According to a study, intervention as simple as phone calls from a nurse can help keep heart-failure patients out of the hospital and significantly lower their medical costs. The study involved 300 patients who were followed for six months after being sent home from two hospitals in the San Diego-based Sharp HealthCare network.
Patients received either usual follow-up care or printed educational material and an average of phone calls from a nurse checking on their health and offering advice. Calls began within five days of hospital discharge.
Hospital readmission rates for heart failure were 30 percent lower among patients who received the calls. Among phone-call patients who were re-hospitalized for heart failure, the average number of days spent hospitalized was 40 percent lower than for usual-care patients. Hospital costs for patients readmitted for heart failure were 35 percent lower for the phone-call group.
The study demonstrates that a relatively low-cost, low-tech method can have positive results in treating heart failure. Costs of acute care for the phone-call patients was about $1,000 less than for usual-care patients during the study.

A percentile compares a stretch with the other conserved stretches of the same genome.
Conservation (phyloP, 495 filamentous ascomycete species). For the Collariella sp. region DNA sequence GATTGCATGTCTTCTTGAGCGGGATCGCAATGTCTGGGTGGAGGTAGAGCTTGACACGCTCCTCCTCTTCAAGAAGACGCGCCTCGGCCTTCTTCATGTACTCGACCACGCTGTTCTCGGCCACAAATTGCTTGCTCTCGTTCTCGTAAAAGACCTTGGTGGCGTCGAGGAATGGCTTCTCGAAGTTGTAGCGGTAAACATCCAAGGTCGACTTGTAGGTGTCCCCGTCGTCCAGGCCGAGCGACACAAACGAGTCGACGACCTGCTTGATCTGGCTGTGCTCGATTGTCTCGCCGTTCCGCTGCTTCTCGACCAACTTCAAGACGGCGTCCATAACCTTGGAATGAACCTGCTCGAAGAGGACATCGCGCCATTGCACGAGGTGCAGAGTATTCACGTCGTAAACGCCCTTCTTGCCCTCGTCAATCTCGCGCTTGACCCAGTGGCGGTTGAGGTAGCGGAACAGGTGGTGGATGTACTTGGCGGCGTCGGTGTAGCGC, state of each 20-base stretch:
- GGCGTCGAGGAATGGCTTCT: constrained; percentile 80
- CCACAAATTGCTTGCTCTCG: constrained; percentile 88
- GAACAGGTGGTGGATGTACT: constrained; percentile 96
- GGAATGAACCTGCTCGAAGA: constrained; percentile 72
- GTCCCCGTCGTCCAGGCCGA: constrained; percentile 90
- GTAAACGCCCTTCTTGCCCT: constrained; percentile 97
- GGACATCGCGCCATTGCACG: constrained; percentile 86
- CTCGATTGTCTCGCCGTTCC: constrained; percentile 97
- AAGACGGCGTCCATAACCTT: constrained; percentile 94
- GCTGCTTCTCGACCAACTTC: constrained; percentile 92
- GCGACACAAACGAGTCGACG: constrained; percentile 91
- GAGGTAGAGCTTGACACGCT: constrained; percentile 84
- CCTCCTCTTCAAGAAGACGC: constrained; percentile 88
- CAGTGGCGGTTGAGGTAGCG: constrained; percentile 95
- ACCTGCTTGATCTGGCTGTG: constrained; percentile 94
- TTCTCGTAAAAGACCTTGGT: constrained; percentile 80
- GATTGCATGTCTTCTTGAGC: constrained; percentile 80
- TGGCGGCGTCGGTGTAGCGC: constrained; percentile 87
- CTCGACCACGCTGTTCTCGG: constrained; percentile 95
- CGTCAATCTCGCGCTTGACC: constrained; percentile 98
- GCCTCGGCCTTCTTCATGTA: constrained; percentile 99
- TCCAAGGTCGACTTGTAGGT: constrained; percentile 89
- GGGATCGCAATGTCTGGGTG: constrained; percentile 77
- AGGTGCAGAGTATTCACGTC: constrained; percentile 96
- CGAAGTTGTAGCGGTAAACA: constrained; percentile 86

According to researcher Barbara Riegel of San Diego State University, this savings is more than double the estimated $440 cost per patient for the six-month case-management intervention, and the co-authors said. Riegel said differences in drug treatment given to patients in both groups were not significant and likely would not explain the results.
Moreover, the researchers said the low-tech program was more effective at lowering re-hospitalization rates than reductions attributed in other studies to drug treatment. Riegel said the phone-call program is being used at one of the Sharp network hospitals and is being studied at another.